Amy Todd shares how she created a startup driven by a deeply held purpose of preserving childhood.Download Podcast
Amy Todd, co-founder of Ox Box, had a typical childhood growing up in South Korea. It was characterized by enormous academic pressure and exam-focused learning. She wanted to do something different for those who wanted to teach their children English at an early age, connect with her native country and used Instagram to sit in the playrooms of millions.
"For me, my happiest time was before I started school. That's exactly the age that Ox Box caters for. I want that time for children to remain special."
Amy was born in South Korea and came to England at the age of 13 for her education. Having arrived in England without being able to speak English, despite years of English education in South Korea, she understands the limitations of conventional English teaching programmes in South Korea and indeed many other parts of the world.
Despite the language barriers, Amy achieved top grades at school, including in English Literature and History and went on to read Economics at the London School of Economics (University of London). Amy has spent the last 15 years of her career in finance in KPMG, John Lewis and the Watsons Group.
Amy is currently on the Executive MBA programme at Said Business School (Oxford University) and lives in London with her English (very patient) husband and two gorgeous boys who love Ox Box stories.
Meet Amy Todd, co-founder of Ox Box, a Savvy Women Podcast guest!
"I trained as an accountant, but I always hated numbers. However, that meant that I became very good at translating the numbers into images and stories."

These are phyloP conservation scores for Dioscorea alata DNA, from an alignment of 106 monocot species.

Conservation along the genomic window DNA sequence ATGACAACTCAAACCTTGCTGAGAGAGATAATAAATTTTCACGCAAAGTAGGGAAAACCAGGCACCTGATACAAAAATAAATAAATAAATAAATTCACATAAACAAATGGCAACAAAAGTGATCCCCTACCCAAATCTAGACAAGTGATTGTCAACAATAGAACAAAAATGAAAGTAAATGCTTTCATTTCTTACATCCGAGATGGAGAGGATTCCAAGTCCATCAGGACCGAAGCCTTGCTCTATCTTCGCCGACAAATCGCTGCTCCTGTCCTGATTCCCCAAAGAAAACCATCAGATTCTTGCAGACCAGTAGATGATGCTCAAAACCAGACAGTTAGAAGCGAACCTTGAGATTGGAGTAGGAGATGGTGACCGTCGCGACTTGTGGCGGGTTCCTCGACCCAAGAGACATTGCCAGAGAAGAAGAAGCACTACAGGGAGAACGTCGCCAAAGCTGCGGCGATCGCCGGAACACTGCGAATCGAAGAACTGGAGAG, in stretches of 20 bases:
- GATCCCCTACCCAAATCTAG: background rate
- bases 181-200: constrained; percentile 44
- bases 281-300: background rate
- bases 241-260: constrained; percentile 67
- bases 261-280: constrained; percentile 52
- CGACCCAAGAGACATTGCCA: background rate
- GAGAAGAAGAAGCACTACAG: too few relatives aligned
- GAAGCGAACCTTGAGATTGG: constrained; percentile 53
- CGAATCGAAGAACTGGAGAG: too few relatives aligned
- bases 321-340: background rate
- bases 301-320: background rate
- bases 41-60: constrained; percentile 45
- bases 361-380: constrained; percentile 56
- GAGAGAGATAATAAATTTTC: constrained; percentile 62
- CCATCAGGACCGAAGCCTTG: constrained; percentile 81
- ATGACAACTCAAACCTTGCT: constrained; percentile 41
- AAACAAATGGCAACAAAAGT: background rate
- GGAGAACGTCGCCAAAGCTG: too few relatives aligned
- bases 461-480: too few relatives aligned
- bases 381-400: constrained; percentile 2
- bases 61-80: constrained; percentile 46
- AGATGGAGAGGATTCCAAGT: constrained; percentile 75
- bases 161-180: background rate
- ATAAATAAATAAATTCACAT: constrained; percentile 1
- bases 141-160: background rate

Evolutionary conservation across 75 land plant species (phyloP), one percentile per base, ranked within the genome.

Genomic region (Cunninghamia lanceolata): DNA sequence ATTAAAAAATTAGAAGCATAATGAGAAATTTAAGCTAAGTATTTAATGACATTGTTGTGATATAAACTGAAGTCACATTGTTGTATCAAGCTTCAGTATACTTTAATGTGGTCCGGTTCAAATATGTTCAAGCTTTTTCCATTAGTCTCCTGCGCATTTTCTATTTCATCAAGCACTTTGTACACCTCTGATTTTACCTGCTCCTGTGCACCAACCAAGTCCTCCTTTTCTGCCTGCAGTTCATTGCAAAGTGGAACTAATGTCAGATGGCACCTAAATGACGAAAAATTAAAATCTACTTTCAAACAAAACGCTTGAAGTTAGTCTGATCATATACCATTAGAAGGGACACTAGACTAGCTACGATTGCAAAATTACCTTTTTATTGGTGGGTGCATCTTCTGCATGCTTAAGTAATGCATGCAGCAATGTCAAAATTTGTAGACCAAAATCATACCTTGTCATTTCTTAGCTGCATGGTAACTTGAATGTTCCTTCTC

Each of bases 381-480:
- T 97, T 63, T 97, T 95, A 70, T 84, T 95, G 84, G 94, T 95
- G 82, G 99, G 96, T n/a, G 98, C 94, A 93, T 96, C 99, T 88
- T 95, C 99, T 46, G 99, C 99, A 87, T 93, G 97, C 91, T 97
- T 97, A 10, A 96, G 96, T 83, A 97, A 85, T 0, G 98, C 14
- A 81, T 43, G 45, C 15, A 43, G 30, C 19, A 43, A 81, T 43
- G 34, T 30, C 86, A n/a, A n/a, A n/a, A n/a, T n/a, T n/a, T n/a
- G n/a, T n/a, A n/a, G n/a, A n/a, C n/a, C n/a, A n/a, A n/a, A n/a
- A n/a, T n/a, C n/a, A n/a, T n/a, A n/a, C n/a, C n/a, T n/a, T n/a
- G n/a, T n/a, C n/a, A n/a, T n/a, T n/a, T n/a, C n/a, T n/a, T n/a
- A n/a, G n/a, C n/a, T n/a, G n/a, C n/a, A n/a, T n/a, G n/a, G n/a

Many people dream of a different career path but have barriers, real or imagined, that prevent access. That said, we often have useful skills from a previous job or occupation that translate very effectively into that dream when the time comes. The rigour, qualification and language of numbers derived from an early career in a BIG 4 accounting firm meant that Amy could take the complexities of the English language and translate it into childsplay.
"If it wasn't for purpose, I wouldn't have gone into an education market. It's a very competitive place with no money! However, as a child of the system in the Far East, I wanted to do something different."
Throughout her early adolescent years, Amy spent up to twenty hours in a school day studying to compete among her peers. She felt this wasn't right and battled with her parents to go to school in England. She didn't have the language, couldn't develop early friendships and still had to sit her A-levels. She wanted to be able to do something to make a tangible difference to those young people coming after her to make a difference to this learning journey. Also, she says that it can be very difficult to come up with ideas all the time to play with young children. Her boxes of educational fun meant that Ox Box does all the work so that parents can just enjoy the experience with their kids.
"I didn't really have any knowledge of social media or this market. However, I just followed my gut. I just wanted to explore what was out there and I started having conversations with my peers."
Amy didn't have a very clear plan or strategic direction. Instead, she followed her gut and asked her market to navigate her through their challenges. From there, she developed ways that she could serve them. Specifically, she purely used Instagram to talk to parents all over her native Korea and her neighbours in the U.K. This implied that she could both conduct market research and actively market on a zero budget. The most important thing for her was is to be her authentic self.
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Check out some Ox Box sample digital books at oxbox.london
Follow Amy on Instagram at @oxboxkorea/